The Jake Paul vs. MMA (but ... in a boxing match) phenomenon will roll on this summer, as the popular YouTube star will take on former UFC champion Tyron Woodley in August.
There are a lot of unanswered questions around the force that Paul (3-0, 3 KOs) has become in combat sports. The fact that his next fight against Woodley, 39, will air on Showtime PPV, a well established network in the combat space, is certainly interesting. What's the long term appeal of these fights? And how might they impact the industry, particularly if more active pro fighters want a piece of the action?
Of course, there's also the tantalizing one of: How good of a boxer is Jake Paul, really?
For now, however, let's focus on some of the questions we can already answer. And many of those center around Woodley. Who is he? What has he done? Where is he in his career to be accepting this fight? And, most pertinent, can he box?
Here's what you need to know about Paul's next opponent.
Woodley is one of the greatest welterweights of all time...
Legitimately, one of the all-time greats. In fact, ESPN recently ranked the top welterweights in the history of mixed martial arts, and Woodley came in at No. 4. He fought for a Strikeforce championship just three years into his pro career in 2012, won a UFC title in 2016 and defended it four times before falling to another all-time great, Kamaru Usman, in 2019. Woodley is the real deal when it comes to welterweight MMA.
... But he hasn't always gotten credit for it
And that bugs him. Woodley has long believed he never got enough credit (or compensation, for that matter) for his MMA accomplishments, which has resulted in a massive chip on his shoulder.
A lot of that is due to the fact that when he was champion, UFC president Dana White was highly critical of some of his performances. Ultimately, Woodley struggled to rally the UFC's fanbase around him, and the unfortunate reality of combat sports is when you're not a fan favorite, you are at risk of going underappreciated. Woodley was probably a victim of that.
And his frustration, disappointment, bitterness -- however you want to phrase it -- around that aspect of his MMA career is worth noting right now, because ...
Woodley is definitely taking a risk, legacy-wise, by accepting this fight
In many ways, it's similar to the situation of Paul's last opponent, Ben Askren. Askren, 36, was a former MMA champion in multiple organizations and a U.S. Olympic wrestler. As good as Askren was, however, there were always questions about, "How good is Askren, really?," because all of his success occurred outside the UFC. And when he did make a move to the UFC late in his career, he didn't fare especially well.
So, when Askren got knocked out by Paul in April -- in a non-competitive, 119-second bout -- that had consequences on his legacy. In a matter of years, Askren's résume went from an undefeated welterweight force, to a guy who struggled when he finally got to the UFC and was badly knocked out by a social media influencer. Any way you frame it, that's a huge difference in a short amount of time.
And in taking this fight, Woodley faces the same threat. Here's a guy who always felt his accomplishments were overlooked -- and has now lost four fights in a row in the UFC, and moved on from the organization. If he suffers the same fate as Askren (who happens to be his close friend), and loses to Paul, it will be nothing short of devastating on the legacy he wishes to leave.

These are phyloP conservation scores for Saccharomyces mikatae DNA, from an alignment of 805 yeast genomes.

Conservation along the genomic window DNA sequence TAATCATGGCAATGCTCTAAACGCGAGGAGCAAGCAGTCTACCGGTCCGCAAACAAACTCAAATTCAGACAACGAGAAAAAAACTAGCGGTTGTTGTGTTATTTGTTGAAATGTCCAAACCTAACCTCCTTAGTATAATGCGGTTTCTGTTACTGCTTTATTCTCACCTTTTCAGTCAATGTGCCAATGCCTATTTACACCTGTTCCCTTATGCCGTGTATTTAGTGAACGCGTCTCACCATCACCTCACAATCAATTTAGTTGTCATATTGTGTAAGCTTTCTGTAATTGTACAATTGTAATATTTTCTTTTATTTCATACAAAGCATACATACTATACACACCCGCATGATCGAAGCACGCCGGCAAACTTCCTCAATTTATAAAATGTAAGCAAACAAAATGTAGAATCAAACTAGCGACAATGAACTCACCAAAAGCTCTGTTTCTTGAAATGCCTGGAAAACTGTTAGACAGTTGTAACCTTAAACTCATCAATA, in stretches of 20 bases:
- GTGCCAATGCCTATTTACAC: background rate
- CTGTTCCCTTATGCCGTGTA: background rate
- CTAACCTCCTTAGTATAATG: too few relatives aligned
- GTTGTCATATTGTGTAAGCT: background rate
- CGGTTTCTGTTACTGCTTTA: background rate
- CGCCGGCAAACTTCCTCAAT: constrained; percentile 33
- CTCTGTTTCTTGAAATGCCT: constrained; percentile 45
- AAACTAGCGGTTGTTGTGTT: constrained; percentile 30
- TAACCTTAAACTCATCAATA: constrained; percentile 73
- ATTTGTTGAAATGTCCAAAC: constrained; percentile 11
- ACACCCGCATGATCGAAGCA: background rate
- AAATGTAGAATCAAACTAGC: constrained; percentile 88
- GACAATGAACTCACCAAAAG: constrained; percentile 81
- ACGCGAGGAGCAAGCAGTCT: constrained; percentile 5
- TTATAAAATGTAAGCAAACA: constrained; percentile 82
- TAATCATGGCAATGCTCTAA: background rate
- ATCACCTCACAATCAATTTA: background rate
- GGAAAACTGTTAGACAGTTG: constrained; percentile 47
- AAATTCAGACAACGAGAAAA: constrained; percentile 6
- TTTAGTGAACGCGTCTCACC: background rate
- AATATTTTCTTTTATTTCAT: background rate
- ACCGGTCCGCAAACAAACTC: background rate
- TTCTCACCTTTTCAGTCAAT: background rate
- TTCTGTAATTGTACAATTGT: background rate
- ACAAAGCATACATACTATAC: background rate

It could result in more people remembering Woodley for losing to a YouTuber than for winning a UFC title against Robbie Lawler and defending it against the likes of Stephen Thompson, Demian Maia and Darren Till. That is a lot of risk to take in one night.
So, can Woodley box?
Woodley's base always was and still is wrestling. He was a two-time NCAA All American and Big 12 champion at the University of Missouri. He has not always relied heavily on that base, however, in MMA -- especially in recent years. In fact, Woodley only converted six takedowns in his entire UFC career (16 fights), and half of those came in a single fight. Frankly, he was more of a striker than a grappler in MMA.
Woodley has worked with boxing coach Eric Brown since 2008. Brown has been a mainstay at Freddie Roach's Wild Card Boxing Club in Los Angeles for years, and worked with boxing champions like Manny Pacquiao, James Toney and Carlos Hernandez, among others. Woodley's highlight reel includes multiple one-punch knockouts on the feet. For the record, the same could not be said of Askren.
For Woodley, the biggest question around this fight against Paul probably isn't, "Can he box?" Most likely, the majority of pundits out there would say, 'He can at least box as good as Jake Paul.'
The biggest question is whether or not he wants to fight at all, period. That question has now followed Woodley around for more than two years. It's not just because of his losing streak, it's that he didn't look like he wanted to be in there for most of them. Now, he was fighting the best welterweights in the world, and there was a sense he was looking forward to the end of his UFC contract for reasons previously mentioned, but once a fighter loses the will to be in there, there's no guarantee it will ever return. If that will truly is gone -- and just how far gone it is -- could end up mattering a lot more than how good of a jab he's got.